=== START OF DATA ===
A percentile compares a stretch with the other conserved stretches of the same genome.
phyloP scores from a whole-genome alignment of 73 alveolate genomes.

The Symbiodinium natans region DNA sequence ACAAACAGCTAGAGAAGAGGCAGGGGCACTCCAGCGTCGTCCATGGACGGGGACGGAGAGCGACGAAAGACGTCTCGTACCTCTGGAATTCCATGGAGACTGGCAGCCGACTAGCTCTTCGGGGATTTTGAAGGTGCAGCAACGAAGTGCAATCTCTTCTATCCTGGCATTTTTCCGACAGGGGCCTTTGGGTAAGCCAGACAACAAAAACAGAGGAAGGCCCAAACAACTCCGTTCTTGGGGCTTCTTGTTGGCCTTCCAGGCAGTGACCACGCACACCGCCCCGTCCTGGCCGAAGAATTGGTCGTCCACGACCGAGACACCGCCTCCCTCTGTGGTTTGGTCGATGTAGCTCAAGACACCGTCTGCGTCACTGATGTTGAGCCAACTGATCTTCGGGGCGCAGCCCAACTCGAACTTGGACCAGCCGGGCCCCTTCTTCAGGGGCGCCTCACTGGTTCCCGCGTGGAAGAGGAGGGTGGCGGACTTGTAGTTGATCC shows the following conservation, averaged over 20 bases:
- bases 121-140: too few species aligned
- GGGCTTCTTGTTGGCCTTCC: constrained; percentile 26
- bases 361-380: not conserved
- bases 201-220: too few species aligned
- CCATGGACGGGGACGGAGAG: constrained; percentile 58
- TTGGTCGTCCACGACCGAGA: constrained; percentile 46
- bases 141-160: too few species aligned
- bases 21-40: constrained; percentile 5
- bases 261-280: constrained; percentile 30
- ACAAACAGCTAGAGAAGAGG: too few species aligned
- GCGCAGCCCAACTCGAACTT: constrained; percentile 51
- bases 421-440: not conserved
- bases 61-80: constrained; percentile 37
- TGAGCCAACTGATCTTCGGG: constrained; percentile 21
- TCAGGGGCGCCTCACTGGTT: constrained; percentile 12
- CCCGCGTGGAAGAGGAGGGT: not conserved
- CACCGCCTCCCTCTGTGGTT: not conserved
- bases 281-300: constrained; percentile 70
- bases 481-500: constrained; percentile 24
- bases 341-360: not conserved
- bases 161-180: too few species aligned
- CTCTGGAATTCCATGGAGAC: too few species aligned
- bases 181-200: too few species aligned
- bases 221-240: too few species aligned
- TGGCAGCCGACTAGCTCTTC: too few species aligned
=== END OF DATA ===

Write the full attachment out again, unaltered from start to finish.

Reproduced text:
A percentile compares a stretch with the other conserved stretches of the same genome.
phyloP scores from a whole-genome alignment of 73 alveolate genomes.

The Symbiodinium natans region DNA sequence ACAAACAGCTAGAGAAGAGGCAGGGGCACTCCAGCGTCGTCCATGGACGGGGACGGAGAGCGACGAAAGACGTCTCGTACCTCTGGAATTCCATGGAGACTGGCAGCCGACTAGCTCTTCGGGGATTTTGAAGGTGCAGCAACGAAGTGCAATCTCTTCTATCCTGGCATTTTTCCGACAGGGGCCTTTGGGTAAGCCAGACAACAAAAACAGAGGAAGGCCCAAACAACTCCGTTCTTGGGGCTTCTTGTTGGCCTTCCAGGCAGTGACCACGCACACCGCCCCGTCCTGGCCGAAGAATTGGTCGTCCACGACCGAGACACCGCCTCCCTCTGTGGTTTGGTCGATGTAGCTCAAGACACCGTCTGCGTCACTGATGTTGAGCCAACTGATCTTCGGGGCGCAGCCCAACTCGAACTTGGACCAGCCGGGCCCCTTCTTCAGGGGCGCCTCACTGGTTCCCGCGTGGAAGAGGAGGGTGGCGGACTTGTAGTTGATCC shows the following conservation, averaged over 20 bases:
- bases 121-140: too few species aligned
- GGGCTTCTTGTTGGCCTTCC: constrained; percentile 26
- bases 361-380: not conserved
- bases 201-220: too few species aligned
- CCATGGACGGGGACGGAGAG: constrained; percentile 58
- TTGGTCGTCCACGACCGAGA: constrained; percentile 46
- bases 141-160: too few species aligned
- bases 21-40: constrained; percentile 5
- bases 261-280: constrained; percentile 30
- ACAAACAGCTAGAGAAGAGG: too few species aligned
- GCGCAGCCCAACTCGAACTT: constrained; percentile 51
- bases 421-440: not conserved
- bases 61-80: constrained; percentile 37
- TGAGCCAACTGATCTTCGGG: constrained; percentile 21
- TCAGGGGCGCCTCACTGGTT: constrained; percentile 12
- CCCGCGTGGAAGAGGAGGGT: not conserved
- CACCGCCTCCCTCTGTGGTT: not conserved
- bases 281-300: constrained; percentile 70
- bases 481-500: constrained; percentile 24
- bases 341-360: not conserved
- bases 161-180: too few species aligned
- CTCTGGAATTCCATGGAGAC: too few species aligned
- bases 181-200: too few species aligned
- bases 221-240: too few species aligned
- TGGCAGCCGACTAGCTCTTC: too few species aligned